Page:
What techniques do you use?
I use flameworking (aka lampworking) and glass casting. I also blow glass when I have the chance and I love to paint.
How would you define your art style?
Organic, sublime, creepy, maximalist, corporeal, and botanically inspired.
Which artists or art styles have inspired you?
The things I find inspiring are Art Nouveau or Secession Movement (Viennese, Belgian), Japanese paintings and porcelain wares, Arabic calligraphy and geometrical architecture, Czech contemporary glass art, botanical photography and so on…
Is there something in particular that you wish to convey to the viewer through your work?
The self-reflective nature of viewing art and the self-knowledge through the process of creation.
When starting on a new artwork, what goes through your head? How does your planning and creation process look like?
I am a very spontaneous worker, I come up with something and just make a quick sketch before making it. I don’t really think so much about the design, but I do think through the technical steps so that there is no obstacle in the process. Flameworking is especially a good technique for this kind of process, because it doesn’t require much preparation. Sometimes it’s troubleshooting, but I don’t mind, because even if I fail to complete something, I always learn a lot about the limitations of my skills or the material, so after all, it’s worth it.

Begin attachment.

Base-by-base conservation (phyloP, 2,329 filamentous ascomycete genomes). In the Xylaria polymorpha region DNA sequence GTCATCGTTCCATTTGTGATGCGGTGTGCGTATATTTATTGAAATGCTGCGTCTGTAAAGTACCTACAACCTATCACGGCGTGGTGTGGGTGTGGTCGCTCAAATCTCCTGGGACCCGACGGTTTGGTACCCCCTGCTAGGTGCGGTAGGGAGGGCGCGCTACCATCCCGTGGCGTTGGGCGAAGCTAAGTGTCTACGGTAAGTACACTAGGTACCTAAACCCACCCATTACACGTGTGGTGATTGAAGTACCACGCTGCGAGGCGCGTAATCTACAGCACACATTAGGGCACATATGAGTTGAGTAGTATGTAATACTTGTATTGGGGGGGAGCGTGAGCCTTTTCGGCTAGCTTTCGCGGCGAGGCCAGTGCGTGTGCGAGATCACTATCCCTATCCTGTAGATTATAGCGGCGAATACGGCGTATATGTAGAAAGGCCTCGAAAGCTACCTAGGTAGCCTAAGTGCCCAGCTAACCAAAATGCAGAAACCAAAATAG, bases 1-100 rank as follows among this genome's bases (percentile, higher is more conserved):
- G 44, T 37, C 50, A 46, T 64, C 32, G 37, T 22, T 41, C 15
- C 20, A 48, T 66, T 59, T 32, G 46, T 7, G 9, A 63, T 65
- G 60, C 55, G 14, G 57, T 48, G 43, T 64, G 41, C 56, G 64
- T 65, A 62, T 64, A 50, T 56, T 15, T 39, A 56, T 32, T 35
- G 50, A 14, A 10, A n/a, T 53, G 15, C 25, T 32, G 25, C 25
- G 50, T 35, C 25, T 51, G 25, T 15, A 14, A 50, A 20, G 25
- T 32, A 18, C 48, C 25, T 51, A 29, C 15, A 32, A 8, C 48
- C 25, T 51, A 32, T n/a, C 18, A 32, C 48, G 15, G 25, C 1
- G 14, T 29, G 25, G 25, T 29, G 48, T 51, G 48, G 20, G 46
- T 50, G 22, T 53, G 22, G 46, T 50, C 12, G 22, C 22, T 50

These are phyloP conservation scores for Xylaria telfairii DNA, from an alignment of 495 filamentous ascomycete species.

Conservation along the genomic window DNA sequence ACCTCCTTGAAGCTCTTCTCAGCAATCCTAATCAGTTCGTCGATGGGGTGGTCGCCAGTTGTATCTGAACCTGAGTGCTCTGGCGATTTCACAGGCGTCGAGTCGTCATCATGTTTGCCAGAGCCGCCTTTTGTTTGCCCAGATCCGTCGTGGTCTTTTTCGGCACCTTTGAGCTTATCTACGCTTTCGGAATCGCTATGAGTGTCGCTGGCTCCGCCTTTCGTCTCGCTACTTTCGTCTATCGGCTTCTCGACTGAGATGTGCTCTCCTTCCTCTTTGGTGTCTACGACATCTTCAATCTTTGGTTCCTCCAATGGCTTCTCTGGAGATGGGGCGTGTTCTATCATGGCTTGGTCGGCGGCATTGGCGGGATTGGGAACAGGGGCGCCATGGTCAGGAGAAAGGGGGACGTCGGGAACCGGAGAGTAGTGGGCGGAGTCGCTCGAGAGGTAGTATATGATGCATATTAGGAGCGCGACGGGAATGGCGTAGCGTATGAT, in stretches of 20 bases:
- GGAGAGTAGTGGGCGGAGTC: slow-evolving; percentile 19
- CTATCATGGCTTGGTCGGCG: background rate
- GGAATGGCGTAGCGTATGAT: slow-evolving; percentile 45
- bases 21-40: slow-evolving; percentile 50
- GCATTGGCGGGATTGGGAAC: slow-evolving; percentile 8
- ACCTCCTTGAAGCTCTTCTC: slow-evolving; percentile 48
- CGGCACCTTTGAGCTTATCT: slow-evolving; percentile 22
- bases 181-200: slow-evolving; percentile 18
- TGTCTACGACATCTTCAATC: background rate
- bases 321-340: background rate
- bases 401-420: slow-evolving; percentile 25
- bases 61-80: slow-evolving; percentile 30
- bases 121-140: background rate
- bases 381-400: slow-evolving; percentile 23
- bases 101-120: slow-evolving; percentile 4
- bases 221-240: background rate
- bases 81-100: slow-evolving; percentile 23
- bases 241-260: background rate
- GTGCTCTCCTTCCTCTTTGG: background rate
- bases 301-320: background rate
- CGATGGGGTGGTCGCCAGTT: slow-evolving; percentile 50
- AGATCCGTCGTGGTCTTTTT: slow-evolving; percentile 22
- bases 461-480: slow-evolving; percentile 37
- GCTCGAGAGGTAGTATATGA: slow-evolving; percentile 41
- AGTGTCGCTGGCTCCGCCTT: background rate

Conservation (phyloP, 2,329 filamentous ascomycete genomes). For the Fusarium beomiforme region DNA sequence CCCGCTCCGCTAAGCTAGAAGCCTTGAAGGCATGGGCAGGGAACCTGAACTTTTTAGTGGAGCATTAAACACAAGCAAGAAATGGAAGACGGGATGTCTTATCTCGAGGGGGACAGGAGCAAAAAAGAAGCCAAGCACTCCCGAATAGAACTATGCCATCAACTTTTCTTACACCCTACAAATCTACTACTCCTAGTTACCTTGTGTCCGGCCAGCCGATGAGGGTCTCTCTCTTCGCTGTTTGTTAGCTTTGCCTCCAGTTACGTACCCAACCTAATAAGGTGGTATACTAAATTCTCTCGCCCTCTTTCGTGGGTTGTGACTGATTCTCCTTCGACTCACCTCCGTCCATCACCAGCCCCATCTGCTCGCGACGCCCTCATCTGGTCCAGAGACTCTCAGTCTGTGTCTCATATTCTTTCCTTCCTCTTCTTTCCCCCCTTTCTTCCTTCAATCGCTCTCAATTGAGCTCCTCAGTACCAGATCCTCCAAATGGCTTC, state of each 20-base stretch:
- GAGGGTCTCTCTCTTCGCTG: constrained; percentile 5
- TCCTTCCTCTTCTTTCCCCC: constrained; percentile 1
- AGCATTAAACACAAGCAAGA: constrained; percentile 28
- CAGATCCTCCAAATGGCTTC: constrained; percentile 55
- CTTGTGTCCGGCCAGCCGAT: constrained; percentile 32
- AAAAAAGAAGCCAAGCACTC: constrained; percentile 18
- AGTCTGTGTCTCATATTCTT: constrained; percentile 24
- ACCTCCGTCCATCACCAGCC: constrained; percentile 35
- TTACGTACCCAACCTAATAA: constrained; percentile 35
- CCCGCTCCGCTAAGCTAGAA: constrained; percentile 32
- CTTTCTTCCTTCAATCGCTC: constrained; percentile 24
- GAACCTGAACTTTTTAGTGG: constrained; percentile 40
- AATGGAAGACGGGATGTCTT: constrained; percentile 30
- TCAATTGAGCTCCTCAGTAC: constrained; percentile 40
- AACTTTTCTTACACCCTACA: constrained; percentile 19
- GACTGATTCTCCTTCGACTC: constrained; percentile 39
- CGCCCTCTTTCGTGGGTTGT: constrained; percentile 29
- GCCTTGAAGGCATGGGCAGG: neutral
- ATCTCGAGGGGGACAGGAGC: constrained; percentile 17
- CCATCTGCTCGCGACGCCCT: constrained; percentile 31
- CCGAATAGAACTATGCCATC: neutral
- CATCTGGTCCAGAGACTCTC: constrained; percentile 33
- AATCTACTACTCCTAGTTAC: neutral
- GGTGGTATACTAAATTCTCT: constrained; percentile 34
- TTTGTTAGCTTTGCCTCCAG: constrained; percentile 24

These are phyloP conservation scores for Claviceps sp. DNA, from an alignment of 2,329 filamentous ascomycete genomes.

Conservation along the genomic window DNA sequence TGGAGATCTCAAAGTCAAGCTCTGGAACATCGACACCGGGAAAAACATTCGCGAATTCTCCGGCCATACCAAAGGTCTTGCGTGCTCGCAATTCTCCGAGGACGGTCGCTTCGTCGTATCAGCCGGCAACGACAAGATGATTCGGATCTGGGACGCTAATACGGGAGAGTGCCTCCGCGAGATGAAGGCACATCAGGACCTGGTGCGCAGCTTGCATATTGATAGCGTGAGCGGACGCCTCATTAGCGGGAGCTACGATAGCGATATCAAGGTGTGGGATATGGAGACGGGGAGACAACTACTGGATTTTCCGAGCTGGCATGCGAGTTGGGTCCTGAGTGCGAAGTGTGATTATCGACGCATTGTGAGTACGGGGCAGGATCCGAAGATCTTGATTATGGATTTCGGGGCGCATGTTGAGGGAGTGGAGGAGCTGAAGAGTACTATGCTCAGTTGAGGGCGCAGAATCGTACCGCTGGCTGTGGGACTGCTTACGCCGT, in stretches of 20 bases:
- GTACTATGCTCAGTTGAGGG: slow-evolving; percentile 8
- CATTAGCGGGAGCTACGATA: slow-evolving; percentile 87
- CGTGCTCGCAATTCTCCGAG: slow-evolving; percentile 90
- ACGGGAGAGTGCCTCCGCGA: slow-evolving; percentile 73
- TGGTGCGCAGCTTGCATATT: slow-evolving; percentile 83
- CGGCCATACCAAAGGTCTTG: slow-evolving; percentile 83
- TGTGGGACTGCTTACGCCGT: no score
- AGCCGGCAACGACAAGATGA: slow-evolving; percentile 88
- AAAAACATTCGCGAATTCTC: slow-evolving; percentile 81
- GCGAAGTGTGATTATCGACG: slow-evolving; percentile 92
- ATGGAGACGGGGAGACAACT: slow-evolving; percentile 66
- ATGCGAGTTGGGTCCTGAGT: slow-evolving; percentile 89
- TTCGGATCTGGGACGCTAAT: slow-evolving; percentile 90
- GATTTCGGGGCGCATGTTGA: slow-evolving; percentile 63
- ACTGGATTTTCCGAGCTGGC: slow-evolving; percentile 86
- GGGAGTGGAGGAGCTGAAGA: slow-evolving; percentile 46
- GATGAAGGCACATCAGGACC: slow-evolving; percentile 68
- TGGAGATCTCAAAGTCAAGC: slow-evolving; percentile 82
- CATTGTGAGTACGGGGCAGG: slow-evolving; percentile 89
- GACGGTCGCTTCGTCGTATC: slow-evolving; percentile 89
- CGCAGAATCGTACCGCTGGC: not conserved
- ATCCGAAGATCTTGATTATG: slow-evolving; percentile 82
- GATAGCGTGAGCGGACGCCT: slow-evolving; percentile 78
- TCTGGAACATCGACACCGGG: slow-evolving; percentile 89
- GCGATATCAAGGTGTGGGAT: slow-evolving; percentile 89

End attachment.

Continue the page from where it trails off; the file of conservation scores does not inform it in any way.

What are you working on right now?
I am working on my masters project at Konstfack in Stockholm. I am making an installation called ‘Imaginature’, which consists of three wall pieces and lots of flameworked creatures. It talks about the reflectiveness of the experience of nature that is made into art. I can’t tell more, I’m not spoiling it!
How has Covid-19 affected you as an artist?